Coastal retreat and/or advance adjacent to defences in England and Wales

Authors: Brown, S., Barton, M. and Nicholls, R.

Journal: Journal of Coastal Conservation

Volume: 15

Issue: 4

Pages: 659-670

ISSN: 1400-0350

DOI: 10.1007/s11852-011-0159-y

Abstract:

Retreat and advance of shoreline position occurs naturally, and also as a result of defences which are constructed to prevent erosion and flooding. Retreat more commonly manifests itself down-drift of defences due to a sediment deficit causing the coast to become 'set-back'. Advance normally develops due to sediment accumulation up-drift of a barrier inhibiting longshore drift, resulting in the coast becoming 'set-forward'. Many examples of set-backs and set-forwards are recorded, but their location, number and cause is not known on a national scale. Using the Futurecoast aerial photographs, approximately 200 localities were identified as set-back or set-forward in England and Wales, with half situated in the Eastern and South East regions of England. Half of the total set-backs or set-forwards were on cliffed coasts, and half on low-lying coasts. Without local knowledge it is difficult to distinguish between set-backs and set-forwards. Set-backs often indicate higher retreat rates, thus threatening cliff-top infrastructure which requires defence upgrade and extensions, as well as raising maintenance costs. Monitoring set-backs is important for shoreline management, because as retreat continues, set-backs evolve and artificial headlands form and grow. This is reinforced by the shift from hard defence policies towards softer engineering approaches, managed realignment and limited intervention. © 2011 Springer Science+Business Media B.V.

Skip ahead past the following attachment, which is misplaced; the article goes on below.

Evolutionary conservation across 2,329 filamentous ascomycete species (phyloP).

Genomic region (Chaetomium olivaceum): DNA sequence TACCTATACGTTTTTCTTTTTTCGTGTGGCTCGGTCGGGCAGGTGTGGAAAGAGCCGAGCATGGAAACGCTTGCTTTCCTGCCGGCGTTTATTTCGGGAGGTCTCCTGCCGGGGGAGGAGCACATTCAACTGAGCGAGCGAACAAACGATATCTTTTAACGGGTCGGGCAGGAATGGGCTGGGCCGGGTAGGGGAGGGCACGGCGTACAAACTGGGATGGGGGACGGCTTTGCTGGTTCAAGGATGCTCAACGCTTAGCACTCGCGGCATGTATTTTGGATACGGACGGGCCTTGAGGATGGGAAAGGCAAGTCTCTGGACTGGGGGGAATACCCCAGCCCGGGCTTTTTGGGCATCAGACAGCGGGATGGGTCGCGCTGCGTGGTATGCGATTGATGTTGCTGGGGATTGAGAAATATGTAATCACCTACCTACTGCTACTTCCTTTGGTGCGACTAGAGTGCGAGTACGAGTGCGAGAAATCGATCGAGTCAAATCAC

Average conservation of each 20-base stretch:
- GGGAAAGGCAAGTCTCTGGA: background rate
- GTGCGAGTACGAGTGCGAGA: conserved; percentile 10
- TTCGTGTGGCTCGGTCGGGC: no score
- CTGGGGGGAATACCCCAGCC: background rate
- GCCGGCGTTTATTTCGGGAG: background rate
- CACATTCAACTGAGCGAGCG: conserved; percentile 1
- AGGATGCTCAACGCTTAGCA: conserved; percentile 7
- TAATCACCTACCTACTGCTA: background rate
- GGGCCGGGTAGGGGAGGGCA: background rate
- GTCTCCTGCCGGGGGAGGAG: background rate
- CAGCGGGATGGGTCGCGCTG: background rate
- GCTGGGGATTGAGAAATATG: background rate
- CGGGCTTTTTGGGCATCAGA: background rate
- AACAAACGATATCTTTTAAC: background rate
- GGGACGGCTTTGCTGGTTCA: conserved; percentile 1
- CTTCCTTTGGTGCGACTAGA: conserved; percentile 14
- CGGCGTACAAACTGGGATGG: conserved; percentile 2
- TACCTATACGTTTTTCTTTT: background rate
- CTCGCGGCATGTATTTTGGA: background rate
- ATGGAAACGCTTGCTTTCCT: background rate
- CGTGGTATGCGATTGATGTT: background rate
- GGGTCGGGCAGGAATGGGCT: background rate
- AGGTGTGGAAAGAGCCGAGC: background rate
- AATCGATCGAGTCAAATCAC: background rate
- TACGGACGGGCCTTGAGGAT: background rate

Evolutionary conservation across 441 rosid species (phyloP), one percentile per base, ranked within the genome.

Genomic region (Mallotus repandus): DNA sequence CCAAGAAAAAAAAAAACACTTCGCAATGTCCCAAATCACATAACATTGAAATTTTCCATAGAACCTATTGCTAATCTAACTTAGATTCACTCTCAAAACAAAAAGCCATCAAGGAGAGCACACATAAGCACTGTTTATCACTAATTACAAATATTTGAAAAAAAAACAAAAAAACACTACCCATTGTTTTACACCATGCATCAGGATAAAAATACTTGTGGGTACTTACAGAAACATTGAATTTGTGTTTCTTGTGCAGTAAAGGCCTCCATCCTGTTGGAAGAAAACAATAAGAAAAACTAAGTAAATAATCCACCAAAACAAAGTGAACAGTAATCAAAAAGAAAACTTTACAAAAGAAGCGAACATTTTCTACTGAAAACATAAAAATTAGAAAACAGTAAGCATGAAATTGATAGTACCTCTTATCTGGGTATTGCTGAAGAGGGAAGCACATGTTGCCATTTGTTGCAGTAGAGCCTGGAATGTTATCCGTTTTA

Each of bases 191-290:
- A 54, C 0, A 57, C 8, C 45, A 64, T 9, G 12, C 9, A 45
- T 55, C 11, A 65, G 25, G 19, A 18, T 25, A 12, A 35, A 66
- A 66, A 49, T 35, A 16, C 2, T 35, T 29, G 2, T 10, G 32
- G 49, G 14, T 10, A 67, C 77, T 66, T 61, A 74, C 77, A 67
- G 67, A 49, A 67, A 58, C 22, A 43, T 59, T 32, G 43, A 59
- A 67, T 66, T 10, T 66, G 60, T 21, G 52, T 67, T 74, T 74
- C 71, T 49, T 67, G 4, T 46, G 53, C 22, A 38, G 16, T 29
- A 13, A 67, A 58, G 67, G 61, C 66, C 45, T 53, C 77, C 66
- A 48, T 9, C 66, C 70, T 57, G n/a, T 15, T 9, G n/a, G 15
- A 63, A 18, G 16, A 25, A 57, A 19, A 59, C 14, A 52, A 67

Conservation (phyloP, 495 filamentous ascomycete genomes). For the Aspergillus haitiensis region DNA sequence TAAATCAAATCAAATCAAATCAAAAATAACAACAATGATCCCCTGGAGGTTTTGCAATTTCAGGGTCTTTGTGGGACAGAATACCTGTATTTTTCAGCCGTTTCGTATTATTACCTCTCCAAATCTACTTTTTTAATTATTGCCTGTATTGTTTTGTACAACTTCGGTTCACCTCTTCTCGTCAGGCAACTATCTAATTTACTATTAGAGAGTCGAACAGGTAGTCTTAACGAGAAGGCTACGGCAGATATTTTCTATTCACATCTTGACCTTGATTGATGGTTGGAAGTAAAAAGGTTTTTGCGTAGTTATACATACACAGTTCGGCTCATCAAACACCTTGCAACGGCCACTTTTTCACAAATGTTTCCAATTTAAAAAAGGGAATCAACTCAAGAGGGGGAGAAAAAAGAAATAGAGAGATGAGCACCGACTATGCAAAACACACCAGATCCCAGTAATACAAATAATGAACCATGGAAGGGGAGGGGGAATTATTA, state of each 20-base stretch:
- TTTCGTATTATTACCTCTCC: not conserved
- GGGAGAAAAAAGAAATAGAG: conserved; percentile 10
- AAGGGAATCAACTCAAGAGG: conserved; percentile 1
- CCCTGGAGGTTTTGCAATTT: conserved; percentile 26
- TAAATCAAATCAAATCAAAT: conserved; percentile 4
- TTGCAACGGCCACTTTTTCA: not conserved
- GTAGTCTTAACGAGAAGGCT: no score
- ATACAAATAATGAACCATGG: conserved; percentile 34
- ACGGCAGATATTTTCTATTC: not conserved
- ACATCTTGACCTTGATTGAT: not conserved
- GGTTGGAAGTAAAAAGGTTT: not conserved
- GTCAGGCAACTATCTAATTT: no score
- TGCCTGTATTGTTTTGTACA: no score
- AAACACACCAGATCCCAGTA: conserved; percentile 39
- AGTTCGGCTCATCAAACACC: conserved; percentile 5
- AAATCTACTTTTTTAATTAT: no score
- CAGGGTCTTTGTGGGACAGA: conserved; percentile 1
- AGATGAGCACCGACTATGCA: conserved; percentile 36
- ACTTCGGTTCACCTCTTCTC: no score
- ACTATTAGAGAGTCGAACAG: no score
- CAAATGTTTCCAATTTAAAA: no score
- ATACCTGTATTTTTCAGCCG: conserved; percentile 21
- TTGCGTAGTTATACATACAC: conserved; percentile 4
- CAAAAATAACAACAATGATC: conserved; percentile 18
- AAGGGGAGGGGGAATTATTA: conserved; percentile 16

Source: Scopus

Coastal retreat and/or advance adjacent to defences in England and Wales

Authors: Brown, S., Barton, M. and Nicholls, R.

Journal: JOURNAL OF COASTAL CONSERVATION

Volume: 15

Issue: 4

Pages: 659-670

ISSN: 1400-0350

DOI: 10.1007/s11852-011-0159-y

Source: Web of Science (Lite)